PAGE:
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Firms Eye Growth of Brazil’s Nascent Secondary Market Added in 9/6/2018
A secondary market for stakes in private-equity funds is slowly developing in Brazil, boosted in part by the country’s economic woes.

Although the market is still young, secondary purchases represent a sizable portion of the deals private-equity investors such as Hamilton Laneand Spectra Investments made in Brazil in recent years. Secondary deals accounted for about 30% of a fund of funds Hamilton Lane closed in 2013 with 145 million Brazilian reais (roughly $64.8 million at the time) that now is fully deployed, said Ricardo Fernandez, a managing director at the firm’s Rio de Janeiro office who oversees Brazilian investments.

The two fund-of-funds managers said they initially found many private-equity stake sellers
among wealthy families and other investors worried about the Brazilian economy, which was
hit by a recession in 2015 and 2016. An ongoing corruption investigation that was launched in
2014 and ensnarled the country’s top politicians also contributed to their fears.

“Most of [those investors] were scared about the situation. They wanted to move toward more liquid types of investments,” Mr. Fernandez said.

More recently, Spectra is finding opportunities to back fund restructurings and purchase
residual stakes in mature vehicles from pension funds seeking to streamline their portfolios,
said Ricardo Kanitz, Spectra’s managing partner.

Spectra acquired stakes in a 2011-vintage-year fund managed by Brazilian private-equity firm
Vinci Capital Partners in six separate transactions from 2015 to 2017 with individual investors,
Mr. Kanitz said. The stakes originally were valued at $12.7 million. Other Spectra secondary deals involved funds managed by Brazilian private-equity firm Angra Partners and investment
bank Brasil Plural, he added.

Hamilton Lane also bought stakes in the same Vinci fund, according to documents filed with the Securities and Exchange Commission of Brazil, known as CVM.

Spectra has purchased private-equity stakes from various types of investors, including wealthy individuals, family offices, pension funds and development finance institutions, Mr. Kanitz said.

The firm expects secondary investments will represent about 36% of the portfolio of its current fund of funds, which closed on $96.6 million in 2017 and is about 84% invested, he added.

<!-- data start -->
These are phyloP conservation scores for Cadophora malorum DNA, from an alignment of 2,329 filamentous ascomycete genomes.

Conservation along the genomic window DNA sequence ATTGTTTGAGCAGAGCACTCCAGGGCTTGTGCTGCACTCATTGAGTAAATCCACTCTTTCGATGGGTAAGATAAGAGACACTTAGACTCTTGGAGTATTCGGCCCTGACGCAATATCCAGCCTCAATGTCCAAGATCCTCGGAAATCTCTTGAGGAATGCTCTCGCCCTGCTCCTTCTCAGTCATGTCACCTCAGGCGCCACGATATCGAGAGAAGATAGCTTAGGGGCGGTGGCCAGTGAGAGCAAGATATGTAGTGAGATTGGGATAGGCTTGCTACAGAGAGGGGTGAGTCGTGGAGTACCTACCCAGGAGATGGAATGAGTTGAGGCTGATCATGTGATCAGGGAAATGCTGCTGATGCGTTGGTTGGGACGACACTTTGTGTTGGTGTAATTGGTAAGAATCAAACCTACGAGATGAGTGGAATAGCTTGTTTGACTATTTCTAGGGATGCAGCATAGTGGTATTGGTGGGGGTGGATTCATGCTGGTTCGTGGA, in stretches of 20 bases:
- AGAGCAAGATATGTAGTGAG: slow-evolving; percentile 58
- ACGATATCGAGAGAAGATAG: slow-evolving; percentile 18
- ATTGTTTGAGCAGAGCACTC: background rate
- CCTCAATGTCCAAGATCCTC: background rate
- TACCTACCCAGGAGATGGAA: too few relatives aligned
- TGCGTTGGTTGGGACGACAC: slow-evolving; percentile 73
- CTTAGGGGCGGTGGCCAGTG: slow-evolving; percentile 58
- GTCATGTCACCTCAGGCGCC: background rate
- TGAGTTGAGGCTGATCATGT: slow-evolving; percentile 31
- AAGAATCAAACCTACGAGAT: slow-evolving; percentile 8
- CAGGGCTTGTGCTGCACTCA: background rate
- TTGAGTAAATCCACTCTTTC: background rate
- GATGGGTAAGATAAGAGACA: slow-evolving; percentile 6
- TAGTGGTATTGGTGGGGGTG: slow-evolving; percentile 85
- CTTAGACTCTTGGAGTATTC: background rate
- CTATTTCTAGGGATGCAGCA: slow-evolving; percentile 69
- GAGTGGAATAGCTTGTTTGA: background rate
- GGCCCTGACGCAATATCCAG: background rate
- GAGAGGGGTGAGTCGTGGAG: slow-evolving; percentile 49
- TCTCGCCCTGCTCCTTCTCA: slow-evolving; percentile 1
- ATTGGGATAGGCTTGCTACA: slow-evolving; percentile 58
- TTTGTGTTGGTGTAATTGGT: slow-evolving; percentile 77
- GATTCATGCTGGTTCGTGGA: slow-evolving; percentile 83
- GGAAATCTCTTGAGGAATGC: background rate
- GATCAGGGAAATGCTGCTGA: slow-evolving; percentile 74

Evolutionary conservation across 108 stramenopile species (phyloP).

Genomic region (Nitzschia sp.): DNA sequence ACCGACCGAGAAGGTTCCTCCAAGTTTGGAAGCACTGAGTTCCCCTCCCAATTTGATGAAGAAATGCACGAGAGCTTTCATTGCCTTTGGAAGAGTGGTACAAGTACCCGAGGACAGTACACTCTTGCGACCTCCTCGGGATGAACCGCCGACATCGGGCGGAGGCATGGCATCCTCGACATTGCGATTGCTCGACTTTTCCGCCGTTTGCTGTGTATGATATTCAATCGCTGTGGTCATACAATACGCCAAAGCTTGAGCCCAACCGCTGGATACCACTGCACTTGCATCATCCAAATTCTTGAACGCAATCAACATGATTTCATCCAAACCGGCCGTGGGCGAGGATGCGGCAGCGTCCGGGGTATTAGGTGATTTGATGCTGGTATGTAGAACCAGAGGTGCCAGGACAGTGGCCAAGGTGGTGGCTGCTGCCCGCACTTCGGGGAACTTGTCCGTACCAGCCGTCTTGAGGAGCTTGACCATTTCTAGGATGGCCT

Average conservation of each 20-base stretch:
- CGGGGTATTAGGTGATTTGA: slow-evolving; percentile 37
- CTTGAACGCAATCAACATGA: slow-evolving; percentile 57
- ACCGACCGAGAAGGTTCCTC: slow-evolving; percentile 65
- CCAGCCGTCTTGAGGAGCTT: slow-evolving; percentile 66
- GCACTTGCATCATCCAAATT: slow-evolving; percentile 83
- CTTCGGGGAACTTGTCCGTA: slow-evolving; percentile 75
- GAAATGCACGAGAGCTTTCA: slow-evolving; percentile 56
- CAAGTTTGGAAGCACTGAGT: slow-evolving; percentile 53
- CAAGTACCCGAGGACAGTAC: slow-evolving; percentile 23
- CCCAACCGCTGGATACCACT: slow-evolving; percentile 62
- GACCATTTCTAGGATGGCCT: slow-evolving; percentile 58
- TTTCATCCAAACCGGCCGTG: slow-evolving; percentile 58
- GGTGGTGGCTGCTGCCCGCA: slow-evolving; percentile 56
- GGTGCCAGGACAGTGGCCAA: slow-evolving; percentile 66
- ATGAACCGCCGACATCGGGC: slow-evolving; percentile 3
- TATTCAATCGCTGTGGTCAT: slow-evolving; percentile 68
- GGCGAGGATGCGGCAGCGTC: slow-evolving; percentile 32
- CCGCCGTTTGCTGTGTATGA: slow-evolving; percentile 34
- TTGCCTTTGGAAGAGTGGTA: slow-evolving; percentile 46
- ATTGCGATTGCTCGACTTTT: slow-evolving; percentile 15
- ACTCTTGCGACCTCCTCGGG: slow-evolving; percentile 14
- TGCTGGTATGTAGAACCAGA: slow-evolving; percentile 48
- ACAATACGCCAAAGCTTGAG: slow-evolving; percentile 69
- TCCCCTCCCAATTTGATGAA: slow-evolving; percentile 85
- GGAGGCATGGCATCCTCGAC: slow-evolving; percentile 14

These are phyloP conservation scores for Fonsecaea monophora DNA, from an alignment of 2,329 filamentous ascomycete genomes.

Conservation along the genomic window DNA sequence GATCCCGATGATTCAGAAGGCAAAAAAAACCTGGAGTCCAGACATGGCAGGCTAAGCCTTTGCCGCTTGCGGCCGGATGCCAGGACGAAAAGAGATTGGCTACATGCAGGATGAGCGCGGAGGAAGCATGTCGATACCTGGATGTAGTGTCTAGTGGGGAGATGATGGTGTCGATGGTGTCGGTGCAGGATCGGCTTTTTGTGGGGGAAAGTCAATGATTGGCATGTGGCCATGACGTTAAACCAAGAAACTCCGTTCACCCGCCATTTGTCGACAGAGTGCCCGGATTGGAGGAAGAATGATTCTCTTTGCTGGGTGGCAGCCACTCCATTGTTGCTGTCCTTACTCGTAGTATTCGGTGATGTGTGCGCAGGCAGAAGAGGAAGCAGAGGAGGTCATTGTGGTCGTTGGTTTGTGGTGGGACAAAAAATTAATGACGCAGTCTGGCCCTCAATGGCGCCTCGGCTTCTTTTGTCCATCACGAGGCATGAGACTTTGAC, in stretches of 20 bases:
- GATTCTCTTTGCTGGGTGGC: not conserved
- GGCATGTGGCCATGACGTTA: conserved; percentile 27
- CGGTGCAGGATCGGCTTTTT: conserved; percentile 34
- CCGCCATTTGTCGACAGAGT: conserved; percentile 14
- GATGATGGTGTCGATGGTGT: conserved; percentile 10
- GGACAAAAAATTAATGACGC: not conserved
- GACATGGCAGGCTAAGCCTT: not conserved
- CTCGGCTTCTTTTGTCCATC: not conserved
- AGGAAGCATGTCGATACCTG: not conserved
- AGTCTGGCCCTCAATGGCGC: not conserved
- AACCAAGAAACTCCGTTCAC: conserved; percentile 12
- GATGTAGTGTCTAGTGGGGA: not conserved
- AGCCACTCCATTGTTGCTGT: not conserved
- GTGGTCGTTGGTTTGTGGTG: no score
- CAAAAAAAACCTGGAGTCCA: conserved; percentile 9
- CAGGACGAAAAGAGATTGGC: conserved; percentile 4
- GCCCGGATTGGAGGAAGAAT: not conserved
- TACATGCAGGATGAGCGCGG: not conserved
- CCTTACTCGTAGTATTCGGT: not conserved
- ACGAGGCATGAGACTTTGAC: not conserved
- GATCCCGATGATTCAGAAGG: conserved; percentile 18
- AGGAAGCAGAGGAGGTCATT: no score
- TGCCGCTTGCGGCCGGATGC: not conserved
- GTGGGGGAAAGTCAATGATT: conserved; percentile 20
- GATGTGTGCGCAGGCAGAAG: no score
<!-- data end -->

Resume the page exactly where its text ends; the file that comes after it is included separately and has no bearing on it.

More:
A large portion of Spectra’s secondary deal flow going forward likely will come from fund restructurings, particularly for funds raised in the years around 2006, when Brazil’s private-
equity industry was beginning to gain traction and fundraising was robust, Mr. Kanitz said.

“Those first funds are coming to the end of their lives,” he said. “That’s why restructurings are occurring now.”

Brazil’s firms raised a total of about $7.69 billion in private capital across 31 funds from 2006 to 2008, according to data from the Emerging Markets Private Equity Association.
New rules in Brazil requiring private-equity managers to value their funds’ assets based on fair market value, instead of at cost, also is helping to lift the secondary market in the country, industry executives said. Enacted by CVM in 2016, the so-called instruction 579 has facilitated transactions by giving investors more clarity about the value of their stakes, the executives said.

“One of the questions investors ask is always, ‘Am I selling at the right time and for the right
price?’ said Nicolas Ballian, a director at Duff & Phelps LLC who leads the corporate-advisory
firm’s valuation practice in Brazil. “The valuation [at fair market value] helps to bring comfort to these investors.”

Despite the regulatory improvements, the industry needs to do more to educate market
participants about secondary private-equity deals in Brazil, Mr. Fernandez said. The idea of
selling stakes at a discount still is met with prejudice by some, and investment teams of public pension funds often find it difficult to approve secondary transactions, he said. Some local investors, he added, also have unrealistic expectations of what they can sell in the secondary market.

“There’s no discount that can make up for a bad investment decision,” he said.

Source: Wall Street Journal


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